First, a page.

Current Evidence for Lateral Hip Pain
How many time have you heard someone say, “I have ‘bursitis’”, when pointing to the outside of their hip?
It has been a very common diagnosis with fair response to treatments, including: use of modalities, stretching and even injections. In 2013, a study of 877 patients with lateral hip pain showed 20.2% of patients actually had primary bursitis and 78.5% had gluteus medius tendinopathy. If the condition is related to the tendon vs the bursa, then how do we best treat tendons? Throw away any previous thoughts on tendon treatment for a minute – I know this can be hard to do. Tendons are meant to handle tension, but do not like compression, and they really do not like both together. Compression of the gluteus medius tendon occurs with positions like lying on your side or stretching the ITB, which will put your hip into an adducted position. You don’t want to stretch tendons. Your overall goal is to load the tendon that stimulates recovery rather than symptom aggravation. Gluteal tendinopathy occurs as a result of increased loading that surpasses current capacity of the tendon (think walking, running, jumping, etc).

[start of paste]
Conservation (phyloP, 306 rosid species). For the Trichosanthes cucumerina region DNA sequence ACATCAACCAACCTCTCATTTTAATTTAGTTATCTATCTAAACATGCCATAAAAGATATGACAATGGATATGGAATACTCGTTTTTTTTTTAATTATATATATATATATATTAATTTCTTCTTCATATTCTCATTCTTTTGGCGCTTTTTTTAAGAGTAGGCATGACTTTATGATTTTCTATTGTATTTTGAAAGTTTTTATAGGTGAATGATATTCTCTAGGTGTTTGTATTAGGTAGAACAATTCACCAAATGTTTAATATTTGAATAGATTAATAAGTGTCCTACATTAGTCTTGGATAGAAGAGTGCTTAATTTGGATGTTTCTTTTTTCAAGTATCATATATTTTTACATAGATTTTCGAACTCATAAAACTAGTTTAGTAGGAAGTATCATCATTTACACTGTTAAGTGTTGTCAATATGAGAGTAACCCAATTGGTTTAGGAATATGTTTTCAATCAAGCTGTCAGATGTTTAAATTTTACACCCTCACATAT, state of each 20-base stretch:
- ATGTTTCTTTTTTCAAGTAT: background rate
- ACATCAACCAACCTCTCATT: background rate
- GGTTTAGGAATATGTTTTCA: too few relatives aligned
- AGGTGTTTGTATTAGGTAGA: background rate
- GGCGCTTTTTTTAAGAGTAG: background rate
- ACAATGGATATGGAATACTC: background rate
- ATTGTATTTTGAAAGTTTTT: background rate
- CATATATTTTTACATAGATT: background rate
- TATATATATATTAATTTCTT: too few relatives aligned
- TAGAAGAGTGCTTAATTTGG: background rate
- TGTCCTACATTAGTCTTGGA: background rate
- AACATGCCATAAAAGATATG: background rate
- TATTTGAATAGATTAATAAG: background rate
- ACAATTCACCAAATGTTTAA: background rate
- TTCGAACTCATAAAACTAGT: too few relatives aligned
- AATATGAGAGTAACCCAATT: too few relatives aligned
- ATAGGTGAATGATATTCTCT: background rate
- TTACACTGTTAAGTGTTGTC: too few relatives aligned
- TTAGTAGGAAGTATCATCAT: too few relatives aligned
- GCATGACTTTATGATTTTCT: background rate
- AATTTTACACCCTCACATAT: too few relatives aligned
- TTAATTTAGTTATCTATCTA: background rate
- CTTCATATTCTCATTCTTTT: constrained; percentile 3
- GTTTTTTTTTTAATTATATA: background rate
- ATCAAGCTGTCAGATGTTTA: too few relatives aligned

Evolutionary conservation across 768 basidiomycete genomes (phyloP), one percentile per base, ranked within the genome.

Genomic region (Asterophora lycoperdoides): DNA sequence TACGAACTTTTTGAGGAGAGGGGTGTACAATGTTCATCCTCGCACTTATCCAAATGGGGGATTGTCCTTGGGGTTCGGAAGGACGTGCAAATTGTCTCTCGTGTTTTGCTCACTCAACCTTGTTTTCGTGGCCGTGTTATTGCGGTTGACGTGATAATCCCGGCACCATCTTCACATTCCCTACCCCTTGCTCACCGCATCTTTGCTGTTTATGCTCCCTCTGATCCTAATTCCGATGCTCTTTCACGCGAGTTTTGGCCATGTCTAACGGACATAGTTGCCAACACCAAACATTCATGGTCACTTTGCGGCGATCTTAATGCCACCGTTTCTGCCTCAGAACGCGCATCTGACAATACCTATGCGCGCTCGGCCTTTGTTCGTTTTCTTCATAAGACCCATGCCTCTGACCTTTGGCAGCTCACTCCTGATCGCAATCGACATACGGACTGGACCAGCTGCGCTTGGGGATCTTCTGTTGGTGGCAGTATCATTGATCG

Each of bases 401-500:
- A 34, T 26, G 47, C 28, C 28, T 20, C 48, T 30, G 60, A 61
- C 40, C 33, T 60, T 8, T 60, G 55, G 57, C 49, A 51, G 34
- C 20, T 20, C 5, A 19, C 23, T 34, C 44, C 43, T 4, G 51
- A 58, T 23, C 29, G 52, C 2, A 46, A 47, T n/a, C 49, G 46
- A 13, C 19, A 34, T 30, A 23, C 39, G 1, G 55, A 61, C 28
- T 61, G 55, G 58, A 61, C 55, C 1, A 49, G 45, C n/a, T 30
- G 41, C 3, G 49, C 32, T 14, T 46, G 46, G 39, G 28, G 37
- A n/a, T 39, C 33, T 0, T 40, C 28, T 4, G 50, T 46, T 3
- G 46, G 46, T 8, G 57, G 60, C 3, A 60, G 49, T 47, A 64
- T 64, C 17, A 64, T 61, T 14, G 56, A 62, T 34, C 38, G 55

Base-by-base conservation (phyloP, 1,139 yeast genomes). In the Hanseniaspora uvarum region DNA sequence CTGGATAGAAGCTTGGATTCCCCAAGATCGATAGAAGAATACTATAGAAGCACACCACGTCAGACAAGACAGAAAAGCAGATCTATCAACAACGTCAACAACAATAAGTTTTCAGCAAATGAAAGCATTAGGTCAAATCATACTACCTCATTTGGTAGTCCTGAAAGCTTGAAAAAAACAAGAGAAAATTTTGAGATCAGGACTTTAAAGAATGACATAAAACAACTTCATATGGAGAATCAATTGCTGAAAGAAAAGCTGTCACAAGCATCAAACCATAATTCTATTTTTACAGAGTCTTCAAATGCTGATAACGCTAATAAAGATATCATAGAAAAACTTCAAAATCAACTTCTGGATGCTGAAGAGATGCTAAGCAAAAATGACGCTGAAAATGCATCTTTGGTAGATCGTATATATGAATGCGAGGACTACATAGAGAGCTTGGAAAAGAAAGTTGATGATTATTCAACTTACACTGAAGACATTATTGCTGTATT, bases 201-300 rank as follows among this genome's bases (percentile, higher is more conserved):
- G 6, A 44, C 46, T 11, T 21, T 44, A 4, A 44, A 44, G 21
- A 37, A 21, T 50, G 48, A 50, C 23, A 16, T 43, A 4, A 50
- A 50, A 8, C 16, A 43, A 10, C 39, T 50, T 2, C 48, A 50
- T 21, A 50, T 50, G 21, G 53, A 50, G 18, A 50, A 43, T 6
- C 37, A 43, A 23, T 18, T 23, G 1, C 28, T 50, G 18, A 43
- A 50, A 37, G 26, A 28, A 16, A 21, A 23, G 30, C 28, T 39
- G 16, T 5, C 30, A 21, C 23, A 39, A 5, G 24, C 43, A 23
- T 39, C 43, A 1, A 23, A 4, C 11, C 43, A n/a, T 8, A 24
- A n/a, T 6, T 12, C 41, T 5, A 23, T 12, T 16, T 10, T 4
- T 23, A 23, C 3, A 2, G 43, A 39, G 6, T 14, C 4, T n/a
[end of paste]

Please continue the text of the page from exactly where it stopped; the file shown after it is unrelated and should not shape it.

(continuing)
Current evidence for treatment includes reducing the load by decreasing provocative activities and avoiding compressive positions (side sleeping, NO stretching or sitting crossed legged). Starting with activities like isometrics are a good way to perform loading and promote remodeling of disorganized tissue that may feel “bumpy” with palpation. Allowing for proper recovery of 2-3 days after loading activities and progression to more aggressive strengthening may begin once symptoms have reduced. The best exercises for gluteal medius recruitment per EMG studies are side planks (involved side down), single leg squats and clam shells in side lying. It is important to view this problem correctly from a histological and physiological perspective to properly treat to allow the best chance for recovery.